Does unprecedented deficit-spending such as on highways stimulate the economy? For the last few years, some have argued it could. Some have argued it might. Some have argued it would if done right.

We have consistently argued that deficit spending on highways or anything else intended to lift aggregate demand, and therefore jobs, must and would fail. The economic evidence that we were right has now been joined by the illustrious trio of The Washington Post, the Associated Press, and the esteemed Alice Rivlin, former director of the Congressional Budget Office and the Office of Management and Budget.

Monday’s edition of the Post carries a story sourced to the Associated Press entitled, “Highway bills pitched as by lawmakers as job creators, but are they really? Economists say no.

Notice especially the subject of the piece: federal highway spending. If ever there was a sympathetic topic for stimulus, it is infrastructure spending, especially highway funding. Remember, these were some of President Obama’s “shovel-ready” projects that turned out to be not so shovel ready, as he later admitted.

So what went wrong? Why is this not short-term stimulus? The widely respected Rivlin explained it clearly and succinctly: “Investments in infrastructure, if well designed, should be viewed as investments in future productivity growth.”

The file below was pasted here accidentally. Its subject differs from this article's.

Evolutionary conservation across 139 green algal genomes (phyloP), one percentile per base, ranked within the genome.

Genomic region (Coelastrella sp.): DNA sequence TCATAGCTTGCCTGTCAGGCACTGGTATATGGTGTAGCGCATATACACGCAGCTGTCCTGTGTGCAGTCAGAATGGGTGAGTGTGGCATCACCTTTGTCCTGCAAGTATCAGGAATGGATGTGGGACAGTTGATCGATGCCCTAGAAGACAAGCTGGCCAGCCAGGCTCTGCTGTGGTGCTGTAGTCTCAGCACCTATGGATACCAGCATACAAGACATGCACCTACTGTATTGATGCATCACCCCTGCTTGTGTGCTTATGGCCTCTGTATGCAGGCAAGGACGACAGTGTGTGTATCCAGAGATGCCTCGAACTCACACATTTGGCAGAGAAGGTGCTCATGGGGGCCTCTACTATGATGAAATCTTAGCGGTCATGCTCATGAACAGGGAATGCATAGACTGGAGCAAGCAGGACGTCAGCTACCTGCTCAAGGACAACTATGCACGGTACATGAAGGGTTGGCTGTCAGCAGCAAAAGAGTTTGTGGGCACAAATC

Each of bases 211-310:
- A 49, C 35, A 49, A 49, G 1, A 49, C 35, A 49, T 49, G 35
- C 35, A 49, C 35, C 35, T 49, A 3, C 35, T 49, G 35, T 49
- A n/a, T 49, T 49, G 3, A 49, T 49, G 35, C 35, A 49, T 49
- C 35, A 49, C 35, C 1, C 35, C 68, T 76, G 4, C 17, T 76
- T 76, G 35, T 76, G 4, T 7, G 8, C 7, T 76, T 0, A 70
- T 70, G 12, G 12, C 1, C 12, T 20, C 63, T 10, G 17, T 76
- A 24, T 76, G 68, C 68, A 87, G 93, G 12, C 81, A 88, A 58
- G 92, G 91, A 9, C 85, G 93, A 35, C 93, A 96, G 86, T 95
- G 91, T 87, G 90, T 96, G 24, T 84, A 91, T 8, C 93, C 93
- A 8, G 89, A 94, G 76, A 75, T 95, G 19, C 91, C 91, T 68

Exactly right—future productivity growth.

She went on to say that if investments in infrastructure “speed the delivery of goods and people, they will certainly do that. They will also create jobs, but not necessarily more jobs than the same money spent in other ways.”

Exactly right—a dollar spent is a dollar spent. A job gained here, a job lost there.

This speaks to a longstanding flaw of highway spending arguments. Proponents argue that this spending creates tens of thousands of jobs, and they are half right. The other half is the tens of thousands of jobs not created (or saved) by shifting spending to highways from other areas in the economy. The valid argument about infrastructure spending is: If done right, it will lift future productivity growth, not current job growth.

The central failing—the essential fiscal alchemy of Keynesian stimulus—is the belief that government can increase total spending in the economy by borrowing and spending. What Keynesians ignore is that we have financial markets whose job in good times and bad is first and foremost to shift funds from savers to investors, from those who have money they do not wish to spend today to those who have a need to borrow to spend as much as they’d like, whether on new business equipment, a home, or a car.

There are no vast sums of “excess funds” just sitting around in bank tellers’ drawers waiting for government to borrow and spend them. Government borrowing means less money available to the private sector to spend. So government deficit spending goes up, and dollar-for-dollar private spending goes down. America’s resources are generally speaking spent less wisely, and the federal debt is unequivocally higher.

If past is prologue, the current infatuation with Keynesian deficit spending as stimulus will fade, just as it always has in the past, in this country as elsewhere. Perhaps this simple WaPo article marks the beginning of the end for the latest incarnation of this fiscal folly.

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